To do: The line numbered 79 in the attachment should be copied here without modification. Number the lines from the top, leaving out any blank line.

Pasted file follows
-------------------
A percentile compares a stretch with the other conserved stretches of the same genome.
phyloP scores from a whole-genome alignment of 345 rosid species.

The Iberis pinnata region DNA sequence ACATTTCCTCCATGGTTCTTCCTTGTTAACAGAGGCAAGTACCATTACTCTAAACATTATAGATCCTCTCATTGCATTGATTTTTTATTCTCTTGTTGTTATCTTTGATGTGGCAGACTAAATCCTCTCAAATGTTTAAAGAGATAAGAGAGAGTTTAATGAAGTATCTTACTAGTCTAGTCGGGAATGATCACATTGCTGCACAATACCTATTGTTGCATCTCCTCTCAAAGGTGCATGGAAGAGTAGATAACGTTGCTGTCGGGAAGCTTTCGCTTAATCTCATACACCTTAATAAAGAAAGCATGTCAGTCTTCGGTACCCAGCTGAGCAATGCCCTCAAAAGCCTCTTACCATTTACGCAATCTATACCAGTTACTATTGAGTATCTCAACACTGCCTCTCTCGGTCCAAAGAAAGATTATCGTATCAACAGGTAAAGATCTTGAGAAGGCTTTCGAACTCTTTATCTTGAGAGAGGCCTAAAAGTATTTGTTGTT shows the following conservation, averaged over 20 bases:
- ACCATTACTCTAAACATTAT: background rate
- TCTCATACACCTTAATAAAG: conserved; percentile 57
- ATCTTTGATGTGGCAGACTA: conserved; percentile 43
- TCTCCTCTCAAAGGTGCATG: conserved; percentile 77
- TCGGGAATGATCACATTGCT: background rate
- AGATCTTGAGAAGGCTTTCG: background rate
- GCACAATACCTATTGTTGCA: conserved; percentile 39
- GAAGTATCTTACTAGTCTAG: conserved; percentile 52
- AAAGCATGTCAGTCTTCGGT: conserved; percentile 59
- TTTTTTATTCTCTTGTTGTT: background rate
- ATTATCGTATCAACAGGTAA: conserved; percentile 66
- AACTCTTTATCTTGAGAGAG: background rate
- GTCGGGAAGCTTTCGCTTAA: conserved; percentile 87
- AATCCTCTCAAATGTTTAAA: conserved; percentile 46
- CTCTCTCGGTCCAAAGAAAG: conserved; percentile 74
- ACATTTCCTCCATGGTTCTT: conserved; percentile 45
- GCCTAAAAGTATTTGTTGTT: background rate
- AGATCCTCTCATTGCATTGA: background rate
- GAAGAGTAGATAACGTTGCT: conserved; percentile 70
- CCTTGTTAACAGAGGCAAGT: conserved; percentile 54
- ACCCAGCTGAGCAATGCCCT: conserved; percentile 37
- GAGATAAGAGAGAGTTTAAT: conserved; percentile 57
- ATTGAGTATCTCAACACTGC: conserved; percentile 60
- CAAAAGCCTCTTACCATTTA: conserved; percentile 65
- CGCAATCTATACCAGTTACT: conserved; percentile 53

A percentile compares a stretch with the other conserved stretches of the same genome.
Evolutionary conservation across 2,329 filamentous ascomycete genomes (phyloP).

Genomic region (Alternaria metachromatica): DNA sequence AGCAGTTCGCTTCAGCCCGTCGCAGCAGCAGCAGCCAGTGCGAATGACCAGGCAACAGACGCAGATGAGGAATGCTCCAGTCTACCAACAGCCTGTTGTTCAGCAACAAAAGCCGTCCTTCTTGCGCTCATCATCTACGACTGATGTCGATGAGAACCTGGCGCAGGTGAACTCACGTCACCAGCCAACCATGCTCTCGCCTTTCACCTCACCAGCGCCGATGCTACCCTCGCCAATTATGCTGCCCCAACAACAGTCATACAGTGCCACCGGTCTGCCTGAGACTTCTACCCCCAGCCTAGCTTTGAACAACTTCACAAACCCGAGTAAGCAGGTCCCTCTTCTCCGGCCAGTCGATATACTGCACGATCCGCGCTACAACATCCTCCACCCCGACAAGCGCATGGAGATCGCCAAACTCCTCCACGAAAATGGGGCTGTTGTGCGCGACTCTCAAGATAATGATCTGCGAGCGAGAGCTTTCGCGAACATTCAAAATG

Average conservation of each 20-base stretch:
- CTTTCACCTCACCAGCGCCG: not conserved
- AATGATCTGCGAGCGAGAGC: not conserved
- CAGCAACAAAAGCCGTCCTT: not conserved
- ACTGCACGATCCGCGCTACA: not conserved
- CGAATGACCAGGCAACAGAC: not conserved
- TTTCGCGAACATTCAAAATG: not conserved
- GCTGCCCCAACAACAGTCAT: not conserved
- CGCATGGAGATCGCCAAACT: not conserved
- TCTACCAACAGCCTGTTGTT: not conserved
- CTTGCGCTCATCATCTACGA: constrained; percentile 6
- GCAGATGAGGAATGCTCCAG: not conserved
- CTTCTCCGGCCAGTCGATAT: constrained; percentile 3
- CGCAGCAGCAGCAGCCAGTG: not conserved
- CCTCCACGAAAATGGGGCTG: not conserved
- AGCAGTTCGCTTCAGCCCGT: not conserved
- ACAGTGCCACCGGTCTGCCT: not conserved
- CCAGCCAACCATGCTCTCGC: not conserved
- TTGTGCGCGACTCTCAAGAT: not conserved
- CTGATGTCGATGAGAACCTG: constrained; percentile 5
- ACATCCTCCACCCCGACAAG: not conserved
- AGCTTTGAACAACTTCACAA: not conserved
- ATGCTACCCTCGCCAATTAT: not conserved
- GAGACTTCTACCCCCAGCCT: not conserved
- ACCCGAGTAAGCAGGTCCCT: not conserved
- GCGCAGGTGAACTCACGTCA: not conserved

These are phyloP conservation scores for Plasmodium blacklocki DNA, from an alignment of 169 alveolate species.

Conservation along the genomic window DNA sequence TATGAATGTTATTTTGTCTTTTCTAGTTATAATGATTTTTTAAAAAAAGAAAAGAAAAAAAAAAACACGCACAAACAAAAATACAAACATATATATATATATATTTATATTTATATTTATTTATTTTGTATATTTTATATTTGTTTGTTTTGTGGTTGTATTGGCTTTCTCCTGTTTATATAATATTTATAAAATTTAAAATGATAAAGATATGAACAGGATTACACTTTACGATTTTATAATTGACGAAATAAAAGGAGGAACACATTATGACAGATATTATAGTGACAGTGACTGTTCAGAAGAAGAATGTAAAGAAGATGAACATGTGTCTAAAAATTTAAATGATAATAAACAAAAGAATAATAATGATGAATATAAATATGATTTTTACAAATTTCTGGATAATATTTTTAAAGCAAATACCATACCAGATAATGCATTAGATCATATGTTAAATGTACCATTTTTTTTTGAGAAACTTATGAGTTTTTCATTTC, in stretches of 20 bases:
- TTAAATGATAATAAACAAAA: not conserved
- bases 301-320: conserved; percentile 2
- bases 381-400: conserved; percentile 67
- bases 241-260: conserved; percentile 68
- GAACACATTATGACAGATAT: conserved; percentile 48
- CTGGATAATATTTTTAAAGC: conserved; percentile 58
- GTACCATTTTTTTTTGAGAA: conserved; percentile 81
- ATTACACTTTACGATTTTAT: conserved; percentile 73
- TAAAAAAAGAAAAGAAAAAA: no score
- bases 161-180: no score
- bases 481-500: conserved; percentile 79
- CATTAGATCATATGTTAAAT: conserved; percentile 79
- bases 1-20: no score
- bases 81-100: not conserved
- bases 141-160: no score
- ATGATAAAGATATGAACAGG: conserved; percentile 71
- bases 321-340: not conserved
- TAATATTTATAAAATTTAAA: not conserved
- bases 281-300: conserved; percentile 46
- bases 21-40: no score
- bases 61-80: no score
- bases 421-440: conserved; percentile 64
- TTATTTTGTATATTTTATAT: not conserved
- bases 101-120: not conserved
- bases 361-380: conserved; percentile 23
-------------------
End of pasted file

- bases 21-40: no score